Course Name: Butter Brook Golf Club
Designer: Mark Mungeam/Tim Gerrish (2004 – Front 9, 2006 – Back 9)
Location: Westford, Massachusetts
History: Built on an old farm, Butter Brook opened with 9 holes in April, 2004. In 2006, practice facilities and a back 9 were added. Currently semi-private, this Mark Mungeam design is situated about 30 minutes northwest of Boston. While it hasn’t cracked any top Massachusetts public lists yet, New England Golf Guide gives it 5 stars and describes it as a “hidden gem.”
Conditions: 8/10, I heard great things about the conditioning at Butter Brook, and the course met my expectations. The fairways were well manicured, and most divots were repaired even though the course receives a ton of play. Although there isn’t much rough, it is thick and healthy. The greens were acceptable, but a bit slower and bumpier than I had hoped.
Value: 4/10, The absolute cheapest you can play Butter Brook in the summer is $52 to walk on a weekday. Given how difficult walking is (did it, do not recommend), a round will cost $72 on weekdays and $92 on weekend mornings. I will also mention that walking is not allowed at certain times so be sure to check before you play.
Tee Par Yardage Rating Slope
Black 72 6702 72.6 133
Blue 72 6174 70.4 128
White 72 5617 68.6 120
Red 72 4849 69.4 120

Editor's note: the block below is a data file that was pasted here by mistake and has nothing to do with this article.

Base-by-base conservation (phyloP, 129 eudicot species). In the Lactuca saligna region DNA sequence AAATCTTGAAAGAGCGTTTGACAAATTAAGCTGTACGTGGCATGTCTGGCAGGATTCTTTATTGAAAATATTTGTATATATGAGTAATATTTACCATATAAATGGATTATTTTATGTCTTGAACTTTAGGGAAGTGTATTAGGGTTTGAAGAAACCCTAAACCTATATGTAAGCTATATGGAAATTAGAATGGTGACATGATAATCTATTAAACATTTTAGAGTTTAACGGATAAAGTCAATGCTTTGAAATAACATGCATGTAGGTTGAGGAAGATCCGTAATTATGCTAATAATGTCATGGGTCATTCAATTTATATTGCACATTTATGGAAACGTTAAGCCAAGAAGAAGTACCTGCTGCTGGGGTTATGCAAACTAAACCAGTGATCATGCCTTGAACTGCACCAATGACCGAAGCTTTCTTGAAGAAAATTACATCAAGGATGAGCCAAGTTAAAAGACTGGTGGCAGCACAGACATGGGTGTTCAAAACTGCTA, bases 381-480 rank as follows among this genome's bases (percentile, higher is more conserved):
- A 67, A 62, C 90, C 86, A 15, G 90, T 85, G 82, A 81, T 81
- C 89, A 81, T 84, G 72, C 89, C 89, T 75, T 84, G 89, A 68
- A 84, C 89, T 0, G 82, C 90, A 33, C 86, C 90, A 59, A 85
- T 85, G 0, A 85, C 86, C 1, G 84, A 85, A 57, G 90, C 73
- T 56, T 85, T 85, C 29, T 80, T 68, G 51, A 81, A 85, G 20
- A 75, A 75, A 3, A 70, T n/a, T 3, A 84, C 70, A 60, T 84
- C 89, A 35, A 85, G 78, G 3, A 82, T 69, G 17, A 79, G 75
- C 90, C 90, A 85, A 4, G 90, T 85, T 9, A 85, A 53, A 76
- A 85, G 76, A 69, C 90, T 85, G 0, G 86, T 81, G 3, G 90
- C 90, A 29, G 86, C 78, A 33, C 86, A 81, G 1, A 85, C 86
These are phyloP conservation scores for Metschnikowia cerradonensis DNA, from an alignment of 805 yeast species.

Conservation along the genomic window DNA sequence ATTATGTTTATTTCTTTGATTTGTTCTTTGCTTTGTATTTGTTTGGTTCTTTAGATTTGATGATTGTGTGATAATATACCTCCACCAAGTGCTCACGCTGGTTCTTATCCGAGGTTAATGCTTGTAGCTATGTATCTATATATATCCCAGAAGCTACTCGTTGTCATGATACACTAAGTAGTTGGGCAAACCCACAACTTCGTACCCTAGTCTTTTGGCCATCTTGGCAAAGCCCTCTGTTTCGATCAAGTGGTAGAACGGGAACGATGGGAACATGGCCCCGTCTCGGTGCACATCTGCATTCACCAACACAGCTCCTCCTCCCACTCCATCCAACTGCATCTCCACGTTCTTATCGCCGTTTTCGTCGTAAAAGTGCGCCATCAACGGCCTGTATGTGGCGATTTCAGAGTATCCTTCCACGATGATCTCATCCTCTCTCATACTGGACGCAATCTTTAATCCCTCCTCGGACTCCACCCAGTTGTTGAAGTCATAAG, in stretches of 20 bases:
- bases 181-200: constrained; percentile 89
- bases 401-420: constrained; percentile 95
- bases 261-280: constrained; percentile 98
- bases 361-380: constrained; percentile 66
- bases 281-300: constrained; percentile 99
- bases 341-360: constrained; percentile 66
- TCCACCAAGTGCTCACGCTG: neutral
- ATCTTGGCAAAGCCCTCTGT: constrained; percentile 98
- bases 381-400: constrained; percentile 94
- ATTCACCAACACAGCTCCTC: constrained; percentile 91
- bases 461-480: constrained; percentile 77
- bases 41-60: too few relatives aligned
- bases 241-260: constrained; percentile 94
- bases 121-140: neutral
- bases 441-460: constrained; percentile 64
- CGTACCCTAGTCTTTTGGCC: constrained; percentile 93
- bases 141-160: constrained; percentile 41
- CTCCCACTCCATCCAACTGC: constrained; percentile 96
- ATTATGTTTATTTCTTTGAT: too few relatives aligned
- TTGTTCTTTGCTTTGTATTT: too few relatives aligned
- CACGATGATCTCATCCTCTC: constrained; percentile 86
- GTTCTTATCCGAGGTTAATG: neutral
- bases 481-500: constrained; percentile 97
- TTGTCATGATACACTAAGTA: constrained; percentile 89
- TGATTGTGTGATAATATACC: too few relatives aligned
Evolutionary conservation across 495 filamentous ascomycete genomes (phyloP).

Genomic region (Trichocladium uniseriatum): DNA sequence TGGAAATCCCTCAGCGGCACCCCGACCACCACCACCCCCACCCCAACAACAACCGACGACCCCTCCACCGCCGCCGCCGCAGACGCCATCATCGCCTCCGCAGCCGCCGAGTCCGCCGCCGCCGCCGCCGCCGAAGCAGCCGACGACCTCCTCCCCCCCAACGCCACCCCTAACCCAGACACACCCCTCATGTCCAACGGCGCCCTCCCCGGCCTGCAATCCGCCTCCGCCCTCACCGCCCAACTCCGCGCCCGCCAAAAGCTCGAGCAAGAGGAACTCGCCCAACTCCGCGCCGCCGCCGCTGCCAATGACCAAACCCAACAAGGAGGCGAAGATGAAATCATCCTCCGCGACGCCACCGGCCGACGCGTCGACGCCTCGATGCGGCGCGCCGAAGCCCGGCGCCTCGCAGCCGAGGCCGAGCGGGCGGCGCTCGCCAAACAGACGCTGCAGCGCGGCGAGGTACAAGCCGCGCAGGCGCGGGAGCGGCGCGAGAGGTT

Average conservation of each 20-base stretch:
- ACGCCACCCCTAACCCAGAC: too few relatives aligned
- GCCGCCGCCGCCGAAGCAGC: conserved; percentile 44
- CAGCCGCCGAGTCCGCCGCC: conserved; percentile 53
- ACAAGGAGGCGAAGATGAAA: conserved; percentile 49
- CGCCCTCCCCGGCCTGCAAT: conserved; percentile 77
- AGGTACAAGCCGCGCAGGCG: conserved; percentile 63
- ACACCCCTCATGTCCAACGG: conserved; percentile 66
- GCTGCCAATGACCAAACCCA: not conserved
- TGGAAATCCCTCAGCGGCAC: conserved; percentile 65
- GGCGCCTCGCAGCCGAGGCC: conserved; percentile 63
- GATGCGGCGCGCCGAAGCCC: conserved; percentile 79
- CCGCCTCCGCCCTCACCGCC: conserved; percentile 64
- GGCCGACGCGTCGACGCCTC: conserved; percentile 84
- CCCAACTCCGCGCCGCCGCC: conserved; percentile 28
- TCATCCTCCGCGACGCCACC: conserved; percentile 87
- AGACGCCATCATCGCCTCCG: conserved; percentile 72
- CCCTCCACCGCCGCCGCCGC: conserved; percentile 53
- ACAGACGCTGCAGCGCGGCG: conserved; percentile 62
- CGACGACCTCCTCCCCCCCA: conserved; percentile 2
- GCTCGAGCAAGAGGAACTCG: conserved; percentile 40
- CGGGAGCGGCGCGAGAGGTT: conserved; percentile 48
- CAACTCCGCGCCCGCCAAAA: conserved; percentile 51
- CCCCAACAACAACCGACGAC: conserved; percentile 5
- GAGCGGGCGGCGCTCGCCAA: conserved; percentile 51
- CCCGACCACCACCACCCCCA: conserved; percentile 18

Best Score: 87 (Black Tees), 6/8/2017 with George W. and 2 others we met at the course
Front 9 Best: 42 (Black Tees), 6/8/2017 with George W. and 2 others we met at the course
Back 9 Best: 45 (Black Tees), 6/8/2017 with George W. and 2 others we met at the course
Hole Descriptions: Coming into Butter Brook, I wasn’t quite sure what to expect. New England Golf Guide raves about it, but it was hard to find any other reviews or accolades online. We played the Tips, and didn’t regret doing so, as only the 9th (618 yards) and 11th (249 yards) were egregiously long.
Butter Brook is clearly divided by course design; the front 9 and holes 17 and 18 are tight, tree-lined and exemplify modern golf architecture’s affinity for target golf. I was pleasantly surprised by the stretch of 10-16, as these holes opened up and played almost as a links. When all’s said and done, you feel like you’ve played two different courses, which is up to you to judge whether you liked or didn’t like.
The opening hole is one of the tighter ones on the course as a 517 yard dogleg left par 5. Tall trees line both sides of the fairway but the left side is worse, as you’ll likely be hitting three off the tee if you hit it there. A small bunker 245 yards on the right side of the fairway is another place to avoid. The lay-up on the 1st is difficult because the fairway pinches tightly with a hazard on the right about 120 yards before the green.
The 2nd is meant to be a drivable par 4, but you’d have to be insane to attempt it from the 316 yard Tips. This hole runs slightly uphill and features a wide fairway that narrows considerably after about 200 yards. There is plenty of danger near this elongated green – enough to make long iron the smart play here.
The 3rd is only 136 yards, but is one of the most penal short par threes I’ve played. This elevated green is incredibly narrow with a steep embankment and deep bunker left. This is also one of the most undulating greens on the course.